Farmers across the country have been targeted in a campaign to improve quad bike safety.
The Department of Labour has visited 162 farms over the past month as part of its campaign to make sure farmers and their workers are using quad bikes safely.
A total of 56 written warnings or improvement notices were issued.
On average, five people are killed and 850 people are injured each year while riding quad bikes on farms.
``Since April our inspectors have been out and about visiting farmers and their workers to give them information about safe quad bike use and provide them with copies of the Department's new safety guidelines,'' said Dr Geraint Emrys, the department's chief health and safety adviser.
``Where inspectors find people working with quad bikes in a dangerous way they have and will continue to take action. This can range from warnings or penalties, to stopping quad bikes being used until safety issues are fixed,'' Dr Emrys said.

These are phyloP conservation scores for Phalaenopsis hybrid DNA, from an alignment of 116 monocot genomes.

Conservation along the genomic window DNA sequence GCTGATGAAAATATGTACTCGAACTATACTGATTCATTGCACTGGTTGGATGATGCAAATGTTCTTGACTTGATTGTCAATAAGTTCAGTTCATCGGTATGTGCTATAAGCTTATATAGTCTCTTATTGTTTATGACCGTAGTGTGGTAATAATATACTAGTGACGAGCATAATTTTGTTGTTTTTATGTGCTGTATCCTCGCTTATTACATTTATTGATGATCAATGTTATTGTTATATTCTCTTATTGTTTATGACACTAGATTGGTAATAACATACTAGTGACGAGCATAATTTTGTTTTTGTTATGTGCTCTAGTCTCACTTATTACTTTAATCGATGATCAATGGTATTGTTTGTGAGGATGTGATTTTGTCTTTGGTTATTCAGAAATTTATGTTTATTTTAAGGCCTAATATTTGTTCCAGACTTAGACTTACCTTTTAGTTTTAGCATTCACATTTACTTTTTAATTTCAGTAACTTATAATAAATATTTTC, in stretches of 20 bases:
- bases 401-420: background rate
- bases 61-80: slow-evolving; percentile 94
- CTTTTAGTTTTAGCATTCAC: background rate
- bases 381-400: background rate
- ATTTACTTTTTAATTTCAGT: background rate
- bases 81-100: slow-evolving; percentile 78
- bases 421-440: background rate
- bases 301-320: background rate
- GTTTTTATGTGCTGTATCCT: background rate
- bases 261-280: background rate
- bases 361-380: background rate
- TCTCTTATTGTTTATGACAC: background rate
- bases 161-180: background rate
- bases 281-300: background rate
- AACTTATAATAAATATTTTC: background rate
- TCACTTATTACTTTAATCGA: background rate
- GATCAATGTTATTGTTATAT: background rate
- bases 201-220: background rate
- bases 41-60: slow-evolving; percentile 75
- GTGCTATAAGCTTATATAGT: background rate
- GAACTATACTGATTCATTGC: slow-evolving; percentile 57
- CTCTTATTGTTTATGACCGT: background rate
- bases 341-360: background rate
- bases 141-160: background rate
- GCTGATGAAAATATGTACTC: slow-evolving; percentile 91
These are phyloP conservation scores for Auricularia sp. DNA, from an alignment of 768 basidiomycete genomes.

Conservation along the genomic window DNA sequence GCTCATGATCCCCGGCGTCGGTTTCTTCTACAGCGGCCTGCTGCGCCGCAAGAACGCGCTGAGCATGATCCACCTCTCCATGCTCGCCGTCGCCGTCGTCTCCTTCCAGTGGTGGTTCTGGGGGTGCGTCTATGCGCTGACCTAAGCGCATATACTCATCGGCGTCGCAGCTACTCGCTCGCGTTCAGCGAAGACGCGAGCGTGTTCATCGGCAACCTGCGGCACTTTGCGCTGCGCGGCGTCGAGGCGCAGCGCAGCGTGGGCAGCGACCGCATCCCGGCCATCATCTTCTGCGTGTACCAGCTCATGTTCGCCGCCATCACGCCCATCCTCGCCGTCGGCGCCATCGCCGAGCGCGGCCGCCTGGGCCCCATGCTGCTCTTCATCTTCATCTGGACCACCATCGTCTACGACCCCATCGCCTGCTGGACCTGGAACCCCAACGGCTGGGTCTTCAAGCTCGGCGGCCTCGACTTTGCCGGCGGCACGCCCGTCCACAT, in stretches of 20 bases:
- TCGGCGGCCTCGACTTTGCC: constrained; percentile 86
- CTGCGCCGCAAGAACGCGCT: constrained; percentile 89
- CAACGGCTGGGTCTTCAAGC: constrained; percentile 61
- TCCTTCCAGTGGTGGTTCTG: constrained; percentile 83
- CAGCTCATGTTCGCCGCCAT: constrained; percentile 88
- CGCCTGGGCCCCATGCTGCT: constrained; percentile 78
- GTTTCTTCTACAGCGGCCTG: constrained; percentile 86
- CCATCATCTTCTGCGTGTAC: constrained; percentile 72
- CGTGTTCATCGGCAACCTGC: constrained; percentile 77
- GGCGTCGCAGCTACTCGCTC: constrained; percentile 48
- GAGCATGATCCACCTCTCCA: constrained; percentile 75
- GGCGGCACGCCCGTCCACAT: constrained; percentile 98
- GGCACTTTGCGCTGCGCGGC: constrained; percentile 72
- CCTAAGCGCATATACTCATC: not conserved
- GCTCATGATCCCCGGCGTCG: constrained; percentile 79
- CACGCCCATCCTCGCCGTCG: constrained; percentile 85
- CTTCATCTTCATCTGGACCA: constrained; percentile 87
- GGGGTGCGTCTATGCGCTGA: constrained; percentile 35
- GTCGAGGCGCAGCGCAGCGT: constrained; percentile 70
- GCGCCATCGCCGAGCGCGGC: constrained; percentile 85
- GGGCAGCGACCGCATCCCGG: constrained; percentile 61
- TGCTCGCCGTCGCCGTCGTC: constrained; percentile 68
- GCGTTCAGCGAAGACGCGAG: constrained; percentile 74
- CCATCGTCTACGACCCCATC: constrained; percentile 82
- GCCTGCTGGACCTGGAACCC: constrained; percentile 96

In November last year the department started its Harm Reduction campaign to raise awareness about quad bike safety, focusing on four key areas which encourage people to choose the right vehicle for the job, always wear a helmet, don't let children ride adult quad bikes, and ensure riders are trained or experienced enough to do the job.
``Farms are workplaces and farmers have a responsibility to ensure the health and safety of their staff,'' Dr Emrys said.
``The department will consider prosecution where a worker has been seriously ill or killed at work because key safety steps have not been taken.
``Previous campaigns have failed to bring down the quad bike death and injury toll on farms, and while enforcement is only one step, farmers must realise that there may be consequences if someone is seriously injured or killed while riding a quad bike at work,'' he added.
The farm visits will continue until June, and the quad bike safety campaign will continue until late 2013 with regular reviews and ongoing monitoring and enforcements.